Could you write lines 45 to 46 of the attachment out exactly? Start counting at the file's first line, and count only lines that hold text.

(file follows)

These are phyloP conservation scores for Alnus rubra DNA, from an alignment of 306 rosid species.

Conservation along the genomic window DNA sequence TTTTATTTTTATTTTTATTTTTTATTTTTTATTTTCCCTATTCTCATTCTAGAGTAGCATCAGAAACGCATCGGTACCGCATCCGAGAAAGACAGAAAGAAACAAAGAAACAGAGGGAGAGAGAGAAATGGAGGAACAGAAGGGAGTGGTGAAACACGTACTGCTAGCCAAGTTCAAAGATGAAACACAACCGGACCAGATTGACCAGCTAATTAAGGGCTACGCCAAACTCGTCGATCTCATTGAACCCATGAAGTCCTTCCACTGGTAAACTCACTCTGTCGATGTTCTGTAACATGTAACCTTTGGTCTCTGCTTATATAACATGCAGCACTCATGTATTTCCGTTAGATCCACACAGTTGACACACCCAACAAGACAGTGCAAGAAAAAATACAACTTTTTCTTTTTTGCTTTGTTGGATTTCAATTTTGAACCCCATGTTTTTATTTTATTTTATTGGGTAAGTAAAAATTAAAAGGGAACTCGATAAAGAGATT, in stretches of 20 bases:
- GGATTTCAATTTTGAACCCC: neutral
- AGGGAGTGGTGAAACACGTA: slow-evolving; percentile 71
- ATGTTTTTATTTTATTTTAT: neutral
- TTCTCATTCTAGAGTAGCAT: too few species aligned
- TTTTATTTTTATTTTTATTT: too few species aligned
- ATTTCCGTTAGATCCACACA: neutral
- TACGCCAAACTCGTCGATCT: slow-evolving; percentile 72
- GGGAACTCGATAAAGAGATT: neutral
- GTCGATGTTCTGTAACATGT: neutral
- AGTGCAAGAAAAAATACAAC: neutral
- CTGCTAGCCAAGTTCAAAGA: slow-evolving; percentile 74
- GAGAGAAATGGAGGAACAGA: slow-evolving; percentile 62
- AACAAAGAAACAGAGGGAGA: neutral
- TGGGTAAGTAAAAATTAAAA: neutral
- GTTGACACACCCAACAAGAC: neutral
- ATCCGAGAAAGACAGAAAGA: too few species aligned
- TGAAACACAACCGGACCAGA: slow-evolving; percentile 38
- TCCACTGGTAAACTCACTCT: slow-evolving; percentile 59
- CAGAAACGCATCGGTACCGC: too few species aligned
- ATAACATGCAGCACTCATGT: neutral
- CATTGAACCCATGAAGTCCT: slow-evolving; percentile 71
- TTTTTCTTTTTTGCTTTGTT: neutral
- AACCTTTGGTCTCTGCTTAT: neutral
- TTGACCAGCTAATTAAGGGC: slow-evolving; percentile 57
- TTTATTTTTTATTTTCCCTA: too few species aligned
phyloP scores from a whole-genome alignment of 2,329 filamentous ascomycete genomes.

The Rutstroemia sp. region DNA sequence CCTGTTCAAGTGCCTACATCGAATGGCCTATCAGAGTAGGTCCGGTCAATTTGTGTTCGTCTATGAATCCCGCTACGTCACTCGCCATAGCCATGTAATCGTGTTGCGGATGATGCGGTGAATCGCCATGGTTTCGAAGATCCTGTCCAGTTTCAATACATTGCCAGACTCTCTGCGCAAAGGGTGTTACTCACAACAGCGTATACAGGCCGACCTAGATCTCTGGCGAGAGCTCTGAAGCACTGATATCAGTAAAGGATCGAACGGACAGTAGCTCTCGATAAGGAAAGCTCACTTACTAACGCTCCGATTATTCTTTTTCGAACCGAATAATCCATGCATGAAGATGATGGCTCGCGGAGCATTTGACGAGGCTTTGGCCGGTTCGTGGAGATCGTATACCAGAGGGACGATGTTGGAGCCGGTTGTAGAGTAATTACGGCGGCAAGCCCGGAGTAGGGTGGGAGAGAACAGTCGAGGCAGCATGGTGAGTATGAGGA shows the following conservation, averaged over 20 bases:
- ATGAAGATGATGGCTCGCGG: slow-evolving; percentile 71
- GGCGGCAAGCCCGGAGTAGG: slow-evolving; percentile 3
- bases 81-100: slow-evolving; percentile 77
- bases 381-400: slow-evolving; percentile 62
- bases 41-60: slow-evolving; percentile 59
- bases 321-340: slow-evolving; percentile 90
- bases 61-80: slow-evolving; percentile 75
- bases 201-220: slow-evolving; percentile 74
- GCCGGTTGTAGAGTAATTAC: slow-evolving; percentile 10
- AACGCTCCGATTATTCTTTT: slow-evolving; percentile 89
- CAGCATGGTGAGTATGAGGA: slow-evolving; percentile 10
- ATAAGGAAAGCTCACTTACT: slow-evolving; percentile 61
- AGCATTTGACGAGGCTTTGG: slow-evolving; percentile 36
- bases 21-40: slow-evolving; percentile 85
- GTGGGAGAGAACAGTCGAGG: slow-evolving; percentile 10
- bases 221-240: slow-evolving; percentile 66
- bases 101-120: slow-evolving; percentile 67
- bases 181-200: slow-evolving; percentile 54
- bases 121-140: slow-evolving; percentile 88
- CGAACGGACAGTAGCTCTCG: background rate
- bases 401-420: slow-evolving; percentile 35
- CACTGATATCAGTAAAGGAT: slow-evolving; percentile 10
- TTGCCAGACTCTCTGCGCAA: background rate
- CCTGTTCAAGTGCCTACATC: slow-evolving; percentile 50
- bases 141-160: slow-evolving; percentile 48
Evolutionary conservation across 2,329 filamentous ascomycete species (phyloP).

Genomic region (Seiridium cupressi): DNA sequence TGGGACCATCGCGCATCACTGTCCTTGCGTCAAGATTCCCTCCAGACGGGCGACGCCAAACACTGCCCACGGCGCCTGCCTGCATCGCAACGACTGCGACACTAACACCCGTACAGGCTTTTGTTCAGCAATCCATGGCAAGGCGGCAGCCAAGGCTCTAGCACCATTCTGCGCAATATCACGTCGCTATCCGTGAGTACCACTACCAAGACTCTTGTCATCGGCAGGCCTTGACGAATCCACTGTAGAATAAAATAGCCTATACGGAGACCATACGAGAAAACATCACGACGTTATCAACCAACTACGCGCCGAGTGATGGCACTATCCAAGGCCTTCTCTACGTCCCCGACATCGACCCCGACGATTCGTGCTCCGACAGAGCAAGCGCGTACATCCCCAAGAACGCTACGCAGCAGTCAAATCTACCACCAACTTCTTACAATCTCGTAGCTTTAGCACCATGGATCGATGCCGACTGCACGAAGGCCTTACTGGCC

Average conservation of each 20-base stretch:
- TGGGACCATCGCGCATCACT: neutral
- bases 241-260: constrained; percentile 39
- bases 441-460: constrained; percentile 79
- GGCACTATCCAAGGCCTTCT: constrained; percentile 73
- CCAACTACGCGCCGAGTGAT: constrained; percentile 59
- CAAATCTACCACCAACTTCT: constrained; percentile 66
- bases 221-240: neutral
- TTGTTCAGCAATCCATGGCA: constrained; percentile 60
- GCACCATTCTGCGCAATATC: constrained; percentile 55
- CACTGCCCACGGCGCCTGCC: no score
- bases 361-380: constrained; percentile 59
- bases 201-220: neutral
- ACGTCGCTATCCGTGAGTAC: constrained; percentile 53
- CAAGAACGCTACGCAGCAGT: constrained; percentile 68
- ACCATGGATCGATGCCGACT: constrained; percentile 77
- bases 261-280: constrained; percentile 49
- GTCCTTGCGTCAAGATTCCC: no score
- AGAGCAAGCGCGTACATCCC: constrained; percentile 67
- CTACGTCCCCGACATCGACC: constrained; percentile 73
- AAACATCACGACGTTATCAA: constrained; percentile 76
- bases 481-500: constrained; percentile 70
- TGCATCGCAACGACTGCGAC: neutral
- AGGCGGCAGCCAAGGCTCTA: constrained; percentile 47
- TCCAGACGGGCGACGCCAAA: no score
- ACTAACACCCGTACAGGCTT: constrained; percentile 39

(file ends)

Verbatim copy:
- bases 221-240: slow-evolving; percentile 66
- bases 101-120: slow-evolving; percentile 67